The early screens, keyboards, disk drives, and other devices were truly computer interfaces. They were a shared ground where the human being and the raw computational power of the machine met. While programmers still have to develop interfaces (there’s no way around it) we now have to reach toward the much more difficult goal of providing a meeting ground for human being. The computer has to get out of the way as much as possible.
The most talked-about technology at the conference–the new ways of programming the Web introduced by Ajax–give us an opening toward that goal. Ajax is based on a small enhancement to HTTP, even smaller than the Common Gateway Interface (CGI) that led to dynamic websites and the whole dot-com revolution of online ordering. In Ajax’s turn, it combines the quick feedback and rich interactions of desktop applications with direct lines to the data being thrust out by servers and by other people throughout the Internet.One could argue that Ajax wasn’t necessary (and I’ll explore that later in the article), but at this moment in computing history, it’s driving the recognition that people are here to interact with each other, not with computers. This article summarizes my experiences at the Open Source convention, covering:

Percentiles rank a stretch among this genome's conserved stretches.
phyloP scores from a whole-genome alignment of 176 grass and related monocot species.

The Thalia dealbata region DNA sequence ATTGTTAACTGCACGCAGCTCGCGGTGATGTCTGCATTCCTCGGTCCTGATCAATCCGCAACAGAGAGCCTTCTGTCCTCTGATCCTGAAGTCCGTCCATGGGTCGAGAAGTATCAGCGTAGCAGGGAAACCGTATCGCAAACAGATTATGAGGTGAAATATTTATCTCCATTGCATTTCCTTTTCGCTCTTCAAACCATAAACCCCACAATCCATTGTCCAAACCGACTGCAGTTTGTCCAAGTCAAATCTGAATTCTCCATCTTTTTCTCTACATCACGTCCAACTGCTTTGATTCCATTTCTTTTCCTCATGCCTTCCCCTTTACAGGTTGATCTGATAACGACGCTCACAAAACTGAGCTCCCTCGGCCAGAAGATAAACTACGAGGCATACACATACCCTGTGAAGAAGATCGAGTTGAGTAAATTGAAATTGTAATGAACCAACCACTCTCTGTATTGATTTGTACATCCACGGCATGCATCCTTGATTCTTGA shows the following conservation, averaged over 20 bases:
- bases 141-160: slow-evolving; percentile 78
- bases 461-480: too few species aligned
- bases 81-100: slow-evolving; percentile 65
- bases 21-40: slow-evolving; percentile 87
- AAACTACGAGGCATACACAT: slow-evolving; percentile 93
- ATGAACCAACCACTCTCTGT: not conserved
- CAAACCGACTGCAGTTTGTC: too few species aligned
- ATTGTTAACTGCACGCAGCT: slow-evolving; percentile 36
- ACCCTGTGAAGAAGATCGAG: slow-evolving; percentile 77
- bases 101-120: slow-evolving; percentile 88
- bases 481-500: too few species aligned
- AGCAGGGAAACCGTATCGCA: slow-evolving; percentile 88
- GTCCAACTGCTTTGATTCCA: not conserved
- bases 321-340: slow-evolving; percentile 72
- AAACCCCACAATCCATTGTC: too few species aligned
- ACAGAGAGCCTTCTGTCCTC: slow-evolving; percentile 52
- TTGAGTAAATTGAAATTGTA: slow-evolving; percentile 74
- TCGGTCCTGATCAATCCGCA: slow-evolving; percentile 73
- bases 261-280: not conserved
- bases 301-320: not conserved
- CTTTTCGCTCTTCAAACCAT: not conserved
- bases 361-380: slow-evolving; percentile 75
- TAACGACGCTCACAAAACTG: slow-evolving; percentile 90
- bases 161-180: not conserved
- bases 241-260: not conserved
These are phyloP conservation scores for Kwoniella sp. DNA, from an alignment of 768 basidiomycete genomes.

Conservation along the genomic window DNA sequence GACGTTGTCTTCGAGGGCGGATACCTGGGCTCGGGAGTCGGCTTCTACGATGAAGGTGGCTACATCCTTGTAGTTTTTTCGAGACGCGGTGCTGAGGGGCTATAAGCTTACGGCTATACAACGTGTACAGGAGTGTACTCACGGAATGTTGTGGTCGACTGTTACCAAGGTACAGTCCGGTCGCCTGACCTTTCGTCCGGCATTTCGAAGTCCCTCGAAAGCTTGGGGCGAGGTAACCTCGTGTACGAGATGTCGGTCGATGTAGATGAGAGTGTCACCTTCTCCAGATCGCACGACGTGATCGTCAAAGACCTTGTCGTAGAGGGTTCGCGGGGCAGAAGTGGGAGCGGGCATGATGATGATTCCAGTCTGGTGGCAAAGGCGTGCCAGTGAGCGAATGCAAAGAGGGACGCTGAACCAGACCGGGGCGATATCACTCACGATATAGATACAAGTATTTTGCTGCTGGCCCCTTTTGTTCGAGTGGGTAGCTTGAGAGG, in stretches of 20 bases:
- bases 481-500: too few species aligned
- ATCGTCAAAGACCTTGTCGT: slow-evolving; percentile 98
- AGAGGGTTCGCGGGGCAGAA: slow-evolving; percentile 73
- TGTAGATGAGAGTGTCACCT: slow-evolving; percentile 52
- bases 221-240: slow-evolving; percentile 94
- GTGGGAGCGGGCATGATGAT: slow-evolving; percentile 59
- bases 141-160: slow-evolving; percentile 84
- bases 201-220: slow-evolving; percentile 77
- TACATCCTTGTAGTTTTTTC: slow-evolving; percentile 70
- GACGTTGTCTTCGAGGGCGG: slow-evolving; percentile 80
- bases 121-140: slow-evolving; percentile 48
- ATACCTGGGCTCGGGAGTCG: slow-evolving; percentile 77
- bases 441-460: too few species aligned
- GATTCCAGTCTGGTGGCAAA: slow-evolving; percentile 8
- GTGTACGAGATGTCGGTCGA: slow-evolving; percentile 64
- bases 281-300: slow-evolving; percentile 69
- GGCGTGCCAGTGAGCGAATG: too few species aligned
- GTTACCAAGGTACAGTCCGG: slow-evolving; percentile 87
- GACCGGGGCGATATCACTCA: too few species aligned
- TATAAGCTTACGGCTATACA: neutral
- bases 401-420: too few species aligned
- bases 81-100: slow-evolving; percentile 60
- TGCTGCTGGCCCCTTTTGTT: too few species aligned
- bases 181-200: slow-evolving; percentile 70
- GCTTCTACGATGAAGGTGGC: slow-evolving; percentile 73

- Keeping up with what “open” means
- Why doesn’t everybody use OpenLaszlo?
- That database on the back end
- Karl Fogel tries to revive the augmentation of human intelligence
- Greg Kroah-Hartman unfolds the Linux Kernel
- Can you use Mono?
- Many hills for open source to climb
- More than software in this world
Linux, databases, and various scripting languages are all represented at the conference too (in fact, one attendee pointed out to me that there are more kernel talks this year than last year). But most of the talks feed directly into the goal of creating a kick-ass web site.